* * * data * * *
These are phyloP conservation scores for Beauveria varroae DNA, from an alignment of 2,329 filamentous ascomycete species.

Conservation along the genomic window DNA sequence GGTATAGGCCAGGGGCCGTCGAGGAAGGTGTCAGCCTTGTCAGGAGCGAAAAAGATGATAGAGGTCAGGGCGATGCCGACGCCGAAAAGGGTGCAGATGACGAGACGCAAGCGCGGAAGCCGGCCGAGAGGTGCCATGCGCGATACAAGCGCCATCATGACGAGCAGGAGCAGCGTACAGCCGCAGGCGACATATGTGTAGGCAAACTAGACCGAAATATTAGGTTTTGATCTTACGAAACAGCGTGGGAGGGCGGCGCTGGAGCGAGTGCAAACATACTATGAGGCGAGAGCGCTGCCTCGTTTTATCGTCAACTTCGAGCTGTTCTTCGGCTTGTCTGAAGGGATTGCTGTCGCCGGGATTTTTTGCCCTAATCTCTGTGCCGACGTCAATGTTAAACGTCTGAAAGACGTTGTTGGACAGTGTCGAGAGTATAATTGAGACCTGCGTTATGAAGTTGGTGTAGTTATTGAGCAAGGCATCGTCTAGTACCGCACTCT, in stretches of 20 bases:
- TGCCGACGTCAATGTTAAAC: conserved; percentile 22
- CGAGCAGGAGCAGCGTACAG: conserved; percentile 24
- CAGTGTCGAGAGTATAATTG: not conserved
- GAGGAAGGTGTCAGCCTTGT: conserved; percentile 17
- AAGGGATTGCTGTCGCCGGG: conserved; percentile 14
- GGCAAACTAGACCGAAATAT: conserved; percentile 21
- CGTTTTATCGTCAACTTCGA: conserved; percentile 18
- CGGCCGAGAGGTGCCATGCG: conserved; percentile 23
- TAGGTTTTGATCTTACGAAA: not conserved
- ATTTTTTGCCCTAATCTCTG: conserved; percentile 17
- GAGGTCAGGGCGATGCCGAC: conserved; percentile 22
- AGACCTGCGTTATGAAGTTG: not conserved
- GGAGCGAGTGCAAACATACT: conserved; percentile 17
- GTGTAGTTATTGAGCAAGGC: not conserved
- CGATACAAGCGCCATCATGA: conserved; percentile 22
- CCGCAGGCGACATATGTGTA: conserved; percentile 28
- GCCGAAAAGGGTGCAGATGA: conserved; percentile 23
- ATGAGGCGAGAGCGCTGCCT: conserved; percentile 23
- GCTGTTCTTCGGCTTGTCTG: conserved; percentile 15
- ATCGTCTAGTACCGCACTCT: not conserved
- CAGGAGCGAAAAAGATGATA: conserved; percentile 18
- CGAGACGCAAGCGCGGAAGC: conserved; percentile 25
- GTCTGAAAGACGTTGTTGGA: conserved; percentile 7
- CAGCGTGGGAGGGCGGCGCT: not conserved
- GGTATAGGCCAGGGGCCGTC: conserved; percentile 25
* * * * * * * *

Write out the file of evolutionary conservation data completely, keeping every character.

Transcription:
These are phyloP conservation scores for Beauveria varroae DNA, from an alignment of 2,329 filamentous ascomycete species.

Conservation along the genomic window DNA sequence GGTATAGGCCAGGGGCCGTCGAGGAAGGTGTCAGCCTTGTCAGGAGCGAAAAAGATGATAGAGGTCAGGGCGATGCCGACGCCGAAAAGGGTGCAGATGACGAGACGCAAGCGCGGAAGCCGGCCGAGAGGTGCCATGCGCGATACAAGCGCCATCATGACGAGCAGGAGCAGCGTACAGCCGCAGGCGACATATGTGTAGGCAAACTAGACCGAAATATTAGGTTTTGATCTTACGAAACAGCGTGGGAGGGCGGCGCTGGAGCGAGTGCAAACATACTATGAGGCGAGAGCGCTGCCTCGTTTTATCGTCAACTTCGAGCTGTTCTTCGGCTTGTCTGAAGGGATTGCTGTCGCCGGGATTTTTTGCCCTAATCTCTGTGCCGACGTCAATGTTAAACGTCTGAAAGACGTTGTTGGACAGTGTCGAGAGTATAATTGAGACCTGCGTTATGAAGTTGGTGTAGTTATTGAGCAAGGCATCGTCTAGTACCGCACTCT, in stretches of 20 bases:
- TGCCGACGTCAATGTTAAAC: conserved; percentile 22
- CGAGCAGGAGCAGCGTACAG: conserved; percentile 24
- CAGTGTCGAGAGTATAATTG: not conserved
- GAGGAAGGTGTCAGCCTTGT: conserved; percentile 17
- AAGGGATTGCTGTCGCCGGG: conserved; percentile 14
- GGCAAACTAGACCGAAATAT: conserved; percentile 21
- CGTTTTATCGTCAACTTCGA: conserved; percentile 18
- CGGCCGAGAGGTGCCATGCG: conserved; percentile 23
- TAGGTTTTGATCTTACGAAA: not conserved
- ATTTTTTGCCCTAATCTCTG: conserved; percentile 17
- GAGGTCAGGGCGATGCCGAC: conserved; percentile 22
- AGACCTGCGTTATGAAGTTG: not conserved
- GGAGCGAGTGCAAACATACT: conserved; percentile 17
- GTGTAGTTATTGAGCAAGGC: not conserved
- CGATACAAGCGCCATCATGA: conserved; percentile 22
- CCGCAGGCGACATATGTGTA: conserved; percentile 28
- GCCGAAAAGGGTGCAGATGA: conserved; percentile 23
- ATGAGGCGAGAGCGCTGCCT: conserved; percentile 23
- GCTGTTCTTCGGCTTGTCTG: conserved; percentile 15
- ATCGTCTAGTACCGCACTCT: not conserved
- CAGGAGCGAAAAAGATGATA: conserved; percentile 18
- CGAGACGCAAGCGCGGAAGC: conserved; percentile 25
- GTCTGAAAGACGTTGTTGGA: conserved; percentile 7
- CAGCGTGGGAGGGCGGCGCT: not conserved
- GGTATAGGCCAGGGGCCGTC: conserved; percentile 25